To the extent that the faith-based initiative can showcase the work of such successful church programs, say the measure’s supporters, the foundations will find themselves under pressure to fund their work. Already, recent polls show that most Americans want to see more money funneled to faith-based groups, saying, for example, that they do a better job of working with groups such as teenagers than do secular organizations.
“How are the foundations going to stand in the way of this tide?” says Loconte. “It’s a tide and it’s becoming a tidal wave. I don’t know how people at foundations are going to sleep at night if they don’t say, ‘We’ve got to give faith-based groups a chance.’”
Ho-hum, says the Rockefeller Foundation, where spokesman George Soule reports that they’re sleeping rather well, thank you. He acknowledges that the foundation “doesn’t do an extraordinary amount of funding of faith-based organizations.” What about the faith-based initiative? “We haven’t really focused on it,” he says.
Catching the Wave
Not all foundations are as blasé. Indeed, if the faith-based initiative takes off within private philanthropy, it may be because the Bush administration isn’t trying to turn the tide, but rather catch a wave that’s just started to gather speed. A handful of secular charities have already begun to invest in proven faith-based programs, notably the Ford Foundation, which has given $1.2 million in grants to inner-city church groups in six cities working to curb youth violence and boost literacy.
Such grants represent an acknowledgement of the church’s work in areas where few charitable organizations dare to tread. “People who want to do work in the inner city—well, who’s left in the inner city but the black church?” says Meisel.
In March, the Robert Wood Johnson Foundation made a dramatic commitment to religious philanthropy by sinking $100 million into its Faith in Action program. The grant triples the size of the 19-year-old Johnson program, which brings together volunteers from a variety of religious faiths to help care for the chronically ill, frail, elderly, and disabled.
Like the federal government, the foundation wanted to avoid mixing salvation with its caregiving, a problem it solved by insisting on an ecumenical focus.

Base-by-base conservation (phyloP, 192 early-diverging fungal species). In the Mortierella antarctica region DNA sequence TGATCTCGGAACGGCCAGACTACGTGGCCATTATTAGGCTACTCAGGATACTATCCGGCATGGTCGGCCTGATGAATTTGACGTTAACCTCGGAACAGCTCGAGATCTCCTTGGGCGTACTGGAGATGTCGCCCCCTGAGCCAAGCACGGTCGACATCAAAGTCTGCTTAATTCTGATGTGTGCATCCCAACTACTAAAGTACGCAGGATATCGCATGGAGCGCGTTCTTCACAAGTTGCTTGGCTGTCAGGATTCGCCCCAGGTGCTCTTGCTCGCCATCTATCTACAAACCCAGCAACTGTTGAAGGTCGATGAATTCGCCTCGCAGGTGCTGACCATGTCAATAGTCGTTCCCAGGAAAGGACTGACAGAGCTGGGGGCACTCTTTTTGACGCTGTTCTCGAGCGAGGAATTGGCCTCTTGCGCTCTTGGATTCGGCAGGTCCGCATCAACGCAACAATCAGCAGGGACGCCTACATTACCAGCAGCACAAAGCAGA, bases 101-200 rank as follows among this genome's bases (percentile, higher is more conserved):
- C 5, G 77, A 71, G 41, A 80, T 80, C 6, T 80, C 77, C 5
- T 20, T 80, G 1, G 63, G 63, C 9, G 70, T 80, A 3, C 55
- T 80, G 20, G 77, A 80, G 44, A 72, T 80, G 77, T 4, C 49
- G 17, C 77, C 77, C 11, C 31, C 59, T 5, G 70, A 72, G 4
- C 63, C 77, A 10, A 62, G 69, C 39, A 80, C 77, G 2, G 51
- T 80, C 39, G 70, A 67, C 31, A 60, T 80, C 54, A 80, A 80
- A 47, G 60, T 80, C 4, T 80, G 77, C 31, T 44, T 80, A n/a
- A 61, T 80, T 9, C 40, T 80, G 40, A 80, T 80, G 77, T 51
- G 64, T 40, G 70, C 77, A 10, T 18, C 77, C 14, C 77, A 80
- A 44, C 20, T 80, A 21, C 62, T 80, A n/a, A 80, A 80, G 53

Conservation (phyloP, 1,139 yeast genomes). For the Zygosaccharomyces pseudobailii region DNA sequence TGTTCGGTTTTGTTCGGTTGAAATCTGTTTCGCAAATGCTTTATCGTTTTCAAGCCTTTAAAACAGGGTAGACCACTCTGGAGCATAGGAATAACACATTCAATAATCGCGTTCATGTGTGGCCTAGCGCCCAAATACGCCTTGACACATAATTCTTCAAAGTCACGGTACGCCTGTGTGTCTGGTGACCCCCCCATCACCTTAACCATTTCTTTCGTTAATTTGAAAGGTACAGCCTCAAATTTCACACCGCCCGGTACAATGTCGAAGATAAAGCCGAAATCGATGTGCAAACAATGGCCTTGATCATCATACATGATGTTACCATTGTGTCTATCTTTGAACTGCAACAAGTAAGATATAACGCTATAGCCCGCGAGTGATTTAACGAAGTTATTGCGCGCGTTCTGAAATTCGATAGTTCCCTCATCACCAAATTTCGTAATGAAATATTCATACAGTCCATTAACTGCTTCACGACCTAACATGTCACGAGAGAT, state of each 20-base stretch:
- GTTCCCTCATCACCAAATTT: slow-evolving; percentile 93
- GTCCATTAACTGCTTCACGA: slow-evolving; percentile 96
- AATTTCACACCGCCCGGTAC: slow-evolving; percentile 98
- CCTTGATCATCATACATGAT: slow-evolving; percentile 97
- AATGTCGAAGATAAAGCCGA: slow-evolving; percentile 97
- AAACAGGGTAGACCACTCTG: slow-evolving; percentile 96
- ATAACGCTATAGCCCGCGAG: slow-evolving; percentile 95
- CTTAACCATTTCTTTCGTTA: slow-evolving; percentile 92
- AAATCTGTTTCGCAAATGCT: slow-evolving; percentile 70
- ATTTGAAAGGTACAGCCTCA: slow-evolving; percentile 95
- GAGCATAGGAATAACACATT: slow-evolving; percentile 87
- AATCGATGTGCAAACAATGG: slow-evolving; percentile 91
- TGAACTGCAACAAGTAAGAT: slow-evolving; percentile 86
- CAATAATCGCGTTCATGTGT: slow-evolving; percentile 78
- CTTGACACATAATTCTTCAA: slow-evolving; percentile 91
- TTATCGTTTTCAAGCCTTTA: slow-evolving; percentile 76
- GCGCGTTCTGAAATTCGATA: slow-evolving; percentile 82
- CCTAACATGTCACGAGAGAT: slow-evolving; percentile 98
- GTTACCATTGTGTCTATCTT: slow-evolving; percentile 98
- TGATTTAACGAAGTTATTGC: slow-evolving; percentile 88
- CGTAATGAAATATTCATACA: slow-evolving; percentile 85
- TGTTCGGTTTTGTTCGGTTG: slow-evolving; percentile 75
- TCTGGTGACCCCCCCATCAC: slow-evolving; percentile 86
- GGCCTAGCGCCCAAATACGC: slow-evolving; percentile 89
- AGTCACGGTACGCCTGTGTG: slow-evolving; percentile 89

“We’ve had lots of requests from single-faith groups to do this. But we’d like our coalitions to reflect the community and for people to see that it’s open to everyone,” says foundation vice president Paul Jellinek. “At a practical level, it’s a way to protect against proselytizing. It’s hard to keep an eye on them from a distance, but this way they keep an eye on each other.”
Jellinek says the R. W. Johnson Foundation has no position on the faith-based initiative, although he is pleased to see church-based programs in the spotlight. “Wherever you are on the debate, one positive is that it’s highlighted the work of faith communities,” he says.
“I hope our initiative will help prompt some of that,” he added. “It’s an opportunity for other foundations to see what philanthropic dollars can do. We’ve certainly had expressions of interest in this from other foundations.”
But it won’t happen overnight. “It’s too early to tell. It’s taken 35 years for the Great Society and the welfare state to de-moralize the social services sector,” says Loconte. “For that sector to be revived and re-moralized is going to take some time. It’s going to be another generation.”
At the same time, the shift back to morality-based giving may be an idea whose time has come. “I’ve got to think this is bubbling in the air. You’re seeing people from Bush on down making religious organizations a priority,” says Loconte. “I think there’ll be a trickle-down effect with foundations. After a while, it’s hard to deny what works and then it’s going to become increasingly difficult to defend the status quo.”
Valerie Richardson is a contributing editor of Philanthropy.